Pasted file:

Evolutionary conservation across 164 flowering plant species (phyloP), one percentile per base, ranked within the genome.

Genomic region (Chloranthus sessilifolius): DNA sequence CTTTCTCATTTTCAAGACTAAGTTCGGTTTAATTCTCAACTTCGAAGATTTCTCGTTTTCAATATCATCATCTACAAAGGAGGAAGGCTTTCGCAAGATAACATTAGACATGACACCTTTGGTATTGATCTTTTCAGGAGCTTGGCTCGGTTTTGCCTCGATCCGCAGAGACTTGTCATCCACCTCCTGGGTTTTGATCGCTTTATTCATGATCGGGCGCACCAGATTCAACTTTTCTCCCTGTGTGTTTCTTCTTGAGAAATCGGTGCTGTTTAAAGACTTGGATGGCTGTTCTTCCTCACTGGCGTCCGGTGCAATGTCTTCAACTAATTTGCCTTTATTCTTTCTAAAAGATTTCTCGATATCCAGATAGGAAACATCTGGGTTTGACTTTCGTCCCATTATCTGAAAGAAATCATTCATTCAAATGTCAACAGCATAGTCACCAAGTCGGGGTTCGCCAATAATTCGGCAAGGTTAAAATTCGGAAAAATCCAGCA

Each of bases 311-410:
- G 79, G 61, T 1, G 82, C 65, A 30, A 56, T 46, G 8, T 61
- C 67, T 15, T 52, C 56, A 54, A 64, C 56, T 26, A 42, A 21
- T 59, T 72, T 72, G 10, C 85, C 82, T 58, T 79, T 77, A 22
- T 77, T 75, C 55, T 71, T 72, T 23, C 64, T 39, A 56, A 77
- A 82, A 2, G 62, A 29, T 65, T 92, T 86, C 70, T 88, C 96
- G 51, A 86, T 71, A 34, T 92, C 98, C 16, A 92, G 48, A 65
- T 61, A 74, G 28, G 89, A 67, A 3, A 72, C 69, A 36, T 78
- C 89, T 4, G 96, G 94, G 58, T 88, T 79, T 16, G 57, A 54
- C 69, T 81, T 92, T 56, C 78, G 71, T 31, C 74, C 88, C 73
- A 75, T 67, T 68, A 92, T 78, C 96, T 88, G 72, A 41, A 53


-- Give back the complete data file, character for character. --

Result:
Evolutionary conservation across 164 flowering plant species (phyloP), one percentile per base, ranked within the genome.

Genomic region (Chloranthus sessilifolius): DNA sequence CTTTCTCATTTTCAAGACTAAGTTCGGTTTAATTCTCAACTTCGAAGATTTCTCGTTTTCAATATCATCATCTACAAAGGAGGAAGGCTTTCGCAAGATAACATTAGACATGACACCTTTGGTATTGATCTTTTCAGGAGCTTGGCTCGGTTTTGCCTCGATCCGCAGAGACTTGTCATCCACCTCCTGGGTTTTGATCGCTTTATTCATGATCGGGCGCACCAGATTCAACTTTTCTCCCTGTGTGTTTCTTCTTGAGAAATCGGTGCTGTTTAAAGACTTGGATGGCTGTTCTTCCTCACTGGCGTCCGGTGCAATGTCTTCAACTAATTTGCCTTTATTCTTTCTAAAAGATTTCTCGATATCCAGATAGGAAACATCTGGGTTTGACTTTCGTCCCATTATCTGAAAGAAATCATTCATTCAAATGTCAACAGCATAGTCACCAAGTCGGGGTTCGCCAATAATTCGGCAAGGTTAAAATTCGGAAAAATCCAGCA

Each of bases 311-410:
- G 79, G 61, T 1, G 82, C 65, A 30, A 56, T 46, G 8, T 61
- C 67, T 15, T 52, C 56, A 54, A 64, C 56, T 26, A 42, A 21
- T 59, T 72, T 72, G 10, C 85, C 82, T 58, T 79, T 77, A 22
- T 77, T 75, C 55, T 71, T 72, T 23, C 64, T 39, A 56, A 77
- A 82, A 2, G 62, A 29, T 65, T 92, T 86, C 70, T 88, C 96
- G 51, A 86, T 71, A 34, T 92, C 98, C 16, A 92, G 48, A 65
- T 61, A 74, G 28, G 89, A 67, A 3, A 72, C 69, A 36, T 78
- C 89, T 4, G 96, G 94, G 58, T 88, T 79, T 16, G 57, A 54
- C 69, T 81, T 92, T 56, C 78, G 71, T 31, C 74, C 88, C 73
- A 75, T 67, T 68, A 92, T 78, C 96, T 88, G 72, A 41, A 53